Another crucial component of a window is the material used to fabricate its frame. The frame material will dictate how well the window stands up against the climate and weather conditions in your area as well as add to the windows overall strength and energy efficiency. The most common types of window frame material are listed below.
Aluminum is a lightweight material used in window frame construction that is many times stronger than wood and three to four times stronger than vinyl or fiberglass. Its strength not only provides supreme durability against harsh climate conditions, but also provides the strongest structural integrity between the three clad window types mentioned here.
Vinyl-framed windows have increased in popularity over recent years due to their low maintenance and resistance to weather, fading, peeling, cracking, and chipping.
Fiberglass provides the greatest energy efficiency benefits. Expect to pay the most for fiberglass windows for its insulating factors and resistance to expansion and contraction. Another attribute is the material can be painted easily, providing a greater range of decorating appeal.
Types of Windows Common in the DC
The type of window you choose will depend on the style of your home, the climate, your budget, and discussions with your window contractor. Listed below are some common window types and some that are used less frequently in the District of Columbia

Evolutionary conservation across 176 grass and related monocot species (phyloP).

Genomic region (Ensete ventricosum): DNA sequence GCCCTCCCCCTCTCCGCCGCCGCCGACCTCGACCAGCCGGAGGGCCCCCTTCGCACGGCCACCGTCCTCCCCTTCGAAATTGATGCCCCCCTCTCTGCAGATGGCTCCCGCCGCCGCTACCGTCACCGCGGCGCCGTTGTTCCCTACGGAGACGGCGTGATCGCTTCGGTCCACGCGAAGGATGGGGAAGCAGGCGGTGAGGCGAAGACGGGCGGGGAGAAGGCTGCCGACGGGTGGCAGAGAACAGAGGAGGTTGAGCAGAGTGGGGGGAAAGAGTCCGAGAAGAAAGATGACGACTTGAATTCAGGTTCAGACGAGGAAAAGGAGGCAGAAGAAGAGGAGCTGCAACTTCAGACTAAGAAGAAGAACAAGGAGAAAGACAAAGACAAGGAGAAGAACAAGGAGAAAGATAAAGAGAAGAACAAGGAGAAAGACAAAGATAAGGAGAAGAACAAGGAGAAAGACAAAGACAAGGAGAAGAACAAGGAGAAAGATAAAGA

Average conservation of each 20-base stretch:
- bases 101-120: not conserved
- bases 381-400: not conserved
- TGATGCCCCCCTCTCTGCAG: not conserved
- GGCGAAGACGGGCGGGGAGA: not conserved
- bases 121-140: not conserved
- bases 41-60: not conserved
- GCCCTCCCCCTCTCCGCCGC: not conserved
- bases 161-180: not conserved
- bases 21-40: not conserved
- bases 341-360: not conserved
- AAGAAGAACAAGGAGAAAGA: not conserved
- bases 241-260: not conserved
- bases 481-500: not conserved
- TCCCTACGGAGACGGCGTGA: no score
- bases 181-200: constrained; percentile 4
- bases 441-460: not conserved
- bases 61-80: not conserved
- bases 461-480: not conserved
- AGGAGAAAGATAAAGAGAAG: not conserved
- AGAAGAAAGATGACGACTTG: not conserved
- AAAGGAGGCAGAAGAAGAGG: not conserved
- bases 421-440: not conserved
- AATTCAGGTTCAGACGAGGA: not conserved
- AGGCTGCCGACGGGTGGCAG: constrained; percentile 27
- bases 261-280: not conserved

Single Hung windows utilize a fixed sash, usually the upper, and a lower sash that that opens to provide room ventilation.
Double Hung Windows are types where both the upper and lower sash opens.
Bay windows are fabricated by mulling two side windows together with a larger, center section at between 30 and 45 degrees extending outward from the structure. Often, homeowners utilize the extra interior space created by the Bay window as a bench top seating area with underneath storage.
Box windows are similar to Bay windows with the difference being they take on a more rounded shape because more window sections — 3, 4 or 5 — are mulled together at lesser degrees.